an important truth–we need each other. When we divide and seek individual
advantage society descends into anarchy, and in anarchy nobody wins.
In the aftermath of Katrina we will re-learn an important truth–we need each other. Community is essential. Our survival depends upon our ability to help each other, assist, lend our strengths to supplement individual weakness. In doing so we not only become stronger, we survive.
Of course we are seeing looting in New Orleans. This is not a new thing. After every disaster there are those who take advantage. But we’ve also seen heroism, as we do in every disaster, people risking their lives for others. Who can see this courage and not be moved? Who can see it and not learn that it is so much better to show compassion, to share and to work together than to retreat into individual pursuits as if others don’t matter? They do matter, and we need to acknowledge this for our own good. It strengthens us to be with others and to work with others.
We re-learn this in crises and we forget it too soon, I think. When life returns to “normal” we go back to a more individualized, privatized, self-serving mode. But at the moment people are asking, where is the federal government, where are those are supposed to preserve order? It’s a tacit acknowledgment that we live in an interactive, interrelated community and we must handle it with care, not with loathing. We never know when we will need the help of others and we need to keep our relationships in good order.
This is not soft-headed liberalism nor muddle-headed thinking. It’s hard-nosed reality. We need vital functioning community to survive. If we descend into rugged individualism, we descend into anarchy. It’s as true in New Orleans as it is in Mogadishu.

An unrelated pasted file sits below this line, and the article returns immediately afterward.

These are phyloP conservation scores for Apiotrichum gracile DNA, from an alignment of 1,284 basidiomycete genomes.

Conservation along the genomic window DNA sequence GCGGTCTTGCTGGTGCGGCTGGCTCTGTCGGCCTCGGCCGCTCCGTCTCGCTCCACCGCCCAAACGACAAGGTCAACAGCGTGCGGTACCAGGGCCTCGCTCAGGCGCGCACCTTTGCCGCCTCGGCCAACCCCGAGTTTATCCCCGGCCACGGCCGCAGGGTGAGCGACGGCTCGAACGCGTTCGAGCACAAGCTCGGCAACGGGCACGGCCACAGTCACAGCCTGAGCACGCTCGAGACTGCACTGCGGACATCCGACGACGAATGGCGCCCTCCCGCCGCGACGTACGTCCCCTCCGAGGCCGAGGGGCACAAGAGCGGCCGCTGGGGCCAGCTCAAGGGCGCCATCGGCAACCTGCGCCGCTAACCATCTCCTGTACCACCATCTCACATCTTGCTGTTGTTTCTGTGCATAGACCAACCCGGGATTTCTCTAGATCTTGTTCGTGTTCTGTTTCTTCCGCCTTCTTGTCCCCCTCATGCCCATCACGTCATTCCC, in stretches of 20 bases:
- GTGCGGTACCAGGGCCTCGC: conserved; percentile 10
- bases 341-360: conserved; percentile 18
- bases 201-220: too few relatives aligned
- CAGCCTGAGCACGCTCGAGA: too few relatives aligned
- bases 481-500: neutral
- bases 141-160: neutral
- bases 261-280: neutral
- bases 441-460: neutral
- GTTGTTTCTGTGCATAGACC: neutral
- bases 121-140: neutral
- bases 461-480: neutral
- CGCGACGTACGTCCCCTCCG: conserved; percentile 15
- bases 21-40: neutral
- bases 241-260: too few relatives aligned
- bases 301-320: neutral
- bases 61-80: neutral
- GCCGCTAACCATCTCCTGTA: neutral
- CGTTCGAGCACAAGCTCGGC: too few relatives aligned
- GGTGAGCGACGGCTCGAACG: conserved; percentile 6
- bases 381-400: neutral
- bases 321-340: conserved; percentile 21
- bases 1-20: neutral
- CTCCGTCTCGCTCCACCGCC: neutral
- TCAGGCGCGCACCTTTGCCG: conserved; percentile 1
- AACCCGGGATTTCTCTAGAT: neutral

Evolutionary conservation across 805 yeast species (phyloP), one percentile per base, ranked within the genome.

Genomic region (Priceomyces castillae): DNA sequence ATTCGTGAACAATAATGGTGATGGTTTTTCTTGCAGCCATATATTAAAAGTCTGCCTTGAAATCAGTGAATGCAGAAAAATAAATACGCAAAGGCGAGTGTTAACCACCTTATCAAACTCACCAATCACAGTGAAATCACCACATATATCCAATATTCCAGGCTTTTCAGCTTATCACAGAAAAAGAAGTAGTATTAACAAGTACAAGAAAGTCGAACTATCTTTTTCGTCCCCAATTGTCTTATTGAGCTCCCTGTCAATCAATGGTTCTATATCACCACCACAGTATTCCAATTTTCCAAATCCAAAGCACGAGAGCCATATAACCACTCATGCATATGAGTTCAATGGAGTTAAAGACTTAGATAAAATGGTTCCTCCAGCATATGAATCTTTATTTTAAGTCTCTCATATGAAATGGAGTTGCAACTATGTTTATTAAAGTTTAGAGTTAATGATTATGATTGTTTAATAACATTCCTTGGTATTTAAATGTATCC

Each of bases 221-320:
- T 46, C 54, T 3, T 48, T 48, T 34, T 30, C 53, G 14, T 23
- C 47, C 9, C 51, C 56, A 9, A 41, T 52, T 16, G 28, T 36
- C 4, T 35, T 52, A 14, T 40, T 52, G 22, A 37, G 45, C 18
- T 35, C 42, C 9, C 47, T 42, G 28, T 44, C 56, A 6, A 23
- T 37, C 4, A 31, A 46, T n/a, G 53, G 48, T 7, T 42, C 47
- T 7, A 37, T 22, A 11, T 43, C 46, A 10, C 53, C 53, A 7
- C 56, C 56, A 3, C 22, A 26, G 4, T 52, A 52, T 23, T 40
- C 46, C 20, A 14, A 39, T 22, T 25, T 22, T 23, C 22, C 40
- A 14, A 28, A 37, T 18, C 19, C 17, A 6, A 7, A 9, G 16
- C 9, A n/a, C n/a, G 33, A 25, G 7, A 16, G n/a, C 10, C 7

The role of the faith community is to transform this reality into a new one. To shine the light of community in the darkness of individualism. The looters in New Orleans demonstrate why we need the supports and constraints of functioning community and governance.
I hope we learn this and in the future I hope we give less heed to the Falwells and Robertsons who undermine an inclusive community. The more we leave people out, under normal circumstances, the less trust they have in communal responsibility when the chips are down, the less they trust the community will care for them when they need that care the most. The end product of this polarizing, demonizing language that we’ve heard from far too many voices lately is a divided community. We can do better.
In the field of communications, a new focus on the value of the Internet’s interactive capacity is being learned. The New Orleans Times-Picayune has moved to Internet distribution during the crisis. And the Internet has become a valuable tool for reaching out to the world beyond the immediately affected area.
The Institute for Interactive Journalism has been looking at innovative models of citizen journalism. It’s really about learning how to appropriate the tools of technology to encourage community, give people a voice and enable people to be engaged. It’s a good time to test these questions, and to make them function in a new and positive way.